Homelessness is personal to Keara Vogt Wrightsman.

Keara, a Union psychology student, was homeless for 10 years before she entered a treatment facility in 2014, at 23 weeks pregnant. She graduated, had a new baby, checked into a women’s homeless shelter, and now works at Talbert House — a nonprofit that helps men, women, and children throughout Southwest Ohio overcome adversity to become healthy and productive citizens.

Her determination to change her outcome was recognized with the 2017 Jimmy Render Award from the Cincinnati Homeless Coalition that is given to homeless or formerly homeless individuals who have defied the odds and subsequently committed themselves to addressing the needs of people experiencing homelessness.

In 2018, she was named the Talbert House Employee of the Year for her outstanding work placing homeless United States military veterans, both men and women, into housing and assisting them with employment and expedited Social Security claims.

Read about Keara and her plans in the Q&A below.

Q. What do you plan to do with your degree?

A. I am pursuing a bachelor’s in psychology in order to help treat and assess those who have been where I have and the understanding and knowledge to also help those who have been where I never have. My career goal is to be a clinical case manager and move on to my master’s degree. I work at Talbert House helping the homeless find employment and housing. I hope my story is an example to others who are struggling.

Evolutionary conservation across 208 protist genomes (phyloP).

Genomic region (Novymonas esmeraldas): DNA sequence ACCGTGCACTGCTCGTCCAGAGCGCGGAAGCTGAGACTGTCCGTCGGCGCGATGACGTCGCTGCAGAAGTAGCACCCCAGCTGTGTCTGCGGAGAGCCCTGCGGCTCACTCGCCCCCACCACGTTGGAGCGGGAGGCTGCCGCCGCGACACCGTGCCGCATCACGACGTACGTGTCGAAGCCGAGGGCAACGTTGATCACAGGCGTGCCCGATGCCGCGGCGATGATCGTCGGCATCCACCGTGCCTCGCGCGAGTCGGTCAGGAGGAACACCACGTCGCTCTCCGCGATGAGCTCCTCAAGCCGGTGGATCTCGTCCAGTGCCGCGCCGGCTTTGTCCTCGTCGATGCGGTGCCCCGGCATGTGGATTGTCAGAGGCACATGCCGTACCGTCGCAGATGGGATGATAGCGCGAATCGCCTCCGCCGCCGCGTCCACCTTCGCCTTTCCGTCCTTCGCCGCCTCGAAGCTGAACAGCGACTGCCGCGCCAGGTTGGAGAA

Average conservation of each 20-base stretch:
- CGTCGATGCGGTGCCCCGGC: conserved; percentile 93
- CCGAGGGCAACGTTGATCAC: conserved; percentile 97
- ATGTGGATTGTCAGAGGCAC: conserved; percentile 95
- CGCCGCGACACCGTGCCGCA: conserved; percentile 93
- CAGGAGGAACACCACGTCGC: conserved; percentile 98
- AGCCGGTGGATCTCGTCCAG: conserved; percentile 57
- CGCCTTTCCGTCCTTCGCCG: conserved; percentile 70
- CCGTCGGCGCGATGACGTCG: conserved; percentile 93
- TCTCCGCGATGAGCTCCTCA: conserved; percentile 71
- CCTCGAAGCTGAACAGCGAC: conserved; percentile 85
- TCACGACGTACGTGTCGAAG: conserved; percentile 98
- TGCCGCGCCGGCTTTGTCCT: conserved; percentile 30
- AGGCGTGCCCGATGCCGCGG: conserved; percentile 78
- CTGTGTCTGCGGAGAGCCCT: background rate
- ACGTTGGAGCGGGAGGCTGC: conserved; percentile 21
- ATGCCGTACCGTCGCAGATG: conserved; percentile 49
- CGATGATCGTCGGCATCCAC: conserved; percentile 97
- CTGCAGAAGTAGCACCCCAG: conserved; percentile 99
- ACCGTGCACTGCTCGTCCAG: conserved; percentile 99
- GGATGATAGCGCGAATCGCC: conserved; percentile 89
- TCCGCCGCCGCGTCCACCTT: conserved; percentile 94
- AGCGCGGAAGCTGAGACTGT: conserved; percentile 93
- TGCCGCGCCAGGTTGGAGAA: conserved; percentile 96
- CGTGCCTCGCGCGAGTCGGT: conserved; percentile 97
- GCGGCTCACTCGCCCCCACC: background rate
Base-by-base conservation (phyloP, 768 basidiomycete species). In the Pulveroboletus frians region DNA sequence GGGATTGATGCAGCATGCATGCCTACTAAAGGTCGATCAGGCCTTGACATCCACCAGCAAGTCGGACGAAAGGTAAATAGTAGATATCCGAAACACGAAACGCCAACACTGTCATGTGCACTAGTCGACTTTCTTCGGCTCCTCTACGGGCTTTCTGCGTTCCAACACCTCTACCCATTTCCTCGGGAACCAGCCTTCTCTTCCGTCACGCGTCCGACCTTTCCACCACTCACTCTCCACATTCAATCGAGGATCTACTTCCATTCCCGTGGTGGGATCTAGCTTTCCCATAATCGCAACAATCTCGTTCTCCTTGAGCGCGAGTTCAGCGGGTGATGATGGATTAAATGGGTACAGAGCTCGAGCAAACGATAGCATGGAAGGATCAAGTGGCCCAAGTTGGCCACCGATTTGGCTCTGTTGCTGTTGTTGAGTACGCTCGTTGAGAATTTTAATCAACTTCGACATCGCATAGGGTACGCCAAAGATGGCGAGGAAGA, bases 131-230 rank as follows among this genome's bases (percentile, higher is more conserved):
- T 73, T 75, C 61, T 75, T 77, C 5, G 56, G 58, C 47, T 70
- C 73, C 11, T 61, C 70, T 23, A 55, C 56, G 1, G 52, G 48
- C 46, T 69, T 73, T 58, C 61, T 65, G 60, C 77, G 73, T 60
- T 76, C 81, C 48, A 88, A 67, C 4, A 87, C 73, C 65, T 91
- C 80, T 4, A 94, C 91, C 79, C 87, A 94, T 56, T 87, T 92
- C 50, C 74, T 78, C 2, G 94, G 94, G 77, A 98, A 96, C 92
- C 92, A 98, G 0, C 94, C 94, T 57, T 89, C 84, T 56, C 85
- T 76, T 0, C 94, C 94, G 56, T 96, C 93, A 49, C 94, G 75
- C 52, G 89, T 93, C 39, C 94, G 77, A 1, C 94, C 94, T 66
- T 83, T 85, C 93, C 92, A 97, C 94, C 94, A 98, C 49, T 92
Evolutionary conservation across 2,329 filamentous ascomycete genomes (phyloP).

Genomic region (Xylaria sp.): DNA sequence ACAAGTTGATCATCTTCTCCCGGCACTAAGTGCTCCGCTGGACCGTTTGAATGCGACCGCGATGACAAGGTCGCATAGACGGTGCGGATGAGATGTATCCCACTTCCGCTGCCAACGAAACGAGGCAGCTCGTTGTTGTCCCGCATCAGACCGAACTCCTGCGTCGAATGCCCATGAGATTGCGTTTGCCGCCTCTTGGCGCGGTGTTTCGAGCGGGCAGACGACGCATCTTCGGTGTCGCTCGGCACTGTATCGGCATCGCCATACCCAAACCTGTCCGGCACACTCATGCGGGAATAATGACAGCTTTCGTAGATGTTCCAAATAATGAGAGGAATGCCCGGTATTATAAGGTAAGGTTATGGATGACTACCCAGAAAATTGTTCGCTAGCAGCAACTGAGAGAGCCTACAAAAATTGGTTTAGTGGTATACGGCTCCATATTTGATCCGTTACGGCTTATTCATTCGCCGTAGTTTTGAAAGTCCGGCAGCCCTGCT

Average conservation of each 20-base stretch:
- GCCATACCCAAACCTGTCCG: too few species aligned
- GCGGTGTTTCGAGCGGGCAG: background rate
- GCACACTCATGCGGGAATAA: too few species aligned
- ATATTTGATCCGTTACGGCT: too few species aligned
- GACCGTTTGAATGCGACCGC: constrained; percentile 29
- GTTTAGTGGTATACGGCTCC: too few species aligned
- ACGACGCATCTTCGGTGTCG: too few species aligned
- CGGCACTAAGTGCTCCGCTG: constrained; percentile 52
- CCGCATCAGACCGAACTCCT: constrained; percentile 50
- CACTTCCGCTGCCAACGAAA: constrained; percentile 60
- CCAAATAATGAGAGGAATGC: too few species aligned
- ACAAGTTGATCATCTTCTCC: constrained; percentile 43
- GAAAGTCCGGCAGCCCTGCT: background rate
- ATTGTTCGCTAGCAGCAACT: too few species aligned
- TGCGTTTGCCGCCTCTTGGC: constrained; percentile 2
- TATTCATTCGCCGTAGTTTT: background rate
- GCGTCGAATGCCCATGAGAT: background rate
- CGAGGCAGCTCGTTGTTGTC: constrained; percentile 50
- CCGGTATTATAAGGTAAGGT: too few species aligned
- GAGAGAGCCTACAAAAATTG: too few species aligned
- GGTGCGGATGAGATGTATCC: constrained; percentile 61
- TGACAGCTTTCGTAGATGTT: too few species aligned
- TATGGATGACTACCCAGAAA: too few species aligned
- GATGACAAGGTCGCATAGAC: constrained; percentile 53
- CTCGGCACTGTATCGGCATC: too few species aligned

Because of my homeless related background, no one would hire me. Finally, Talbert House took a chance on me. I am trying to help. I also serve on the Affordable Housing Advocates Board, the Greater Cincinnati Homeless Coalition, Heroin Coalition, Homeless Clearinghouse, Employment Work Group and the Veteran Work Group.

Q. What led you to this program?

A. My passion is to help people; especially those without a home or who are afflicted with addiction. In order to do that on all levels and to the fullest, I need to have a degree and higher education. A lot of change comes from the work groups and systematic change is needed for permanent change.

Q. Why did you choose Union for your studies?

A. This is my second time at Union. I had started in 2013 and dropped out. I have to have a university that respects my work and life. Union does that for me.

Q. If you could give a piece of advice to your 20 something, what would it be?

A. Stay focused/ Don’t give up and reach out when you need help. Never give up!

Q. Who has influenced you the most in your life, and how have they influenced you?

A. My current supervisor believed in me, when no one else did. She has given me the opportunity to grow exponentially. My passion for helping others and wanting to see change has pushed and influenced me as a person, throughout my entire life.

Talbert House honors Keara Wrightsman as Employee of the Year. Left to right, James Wilson, Talbert House Vice President Housing Service Line with Keara at the Talbert House Annual Employee Appreciation Celebration in January 2018. Keara is also a UI&U student.

Keara and other staff members also honored for outstanding service at the Talbert House Annual Employee Appreciation Celebration. Center is Neil Tillow, Talbert House CEO President.

Union’s Psychology program is led by expert practitioners in the field of psychology. The program also as an ideal preparation for students interested in pursuing a career in clinical or counseling psychology through graduate-level study and is closely aligned with Union’s Master of Arts major in Clinical Mental Health Counseling, which even allows qualified students to begin their Master’s during their final term of the major. In addition, there is an accelerated pathway from the B.A. program to the fully online Master of Arts degree program, where students can select from five unique majors. Start today. Click below.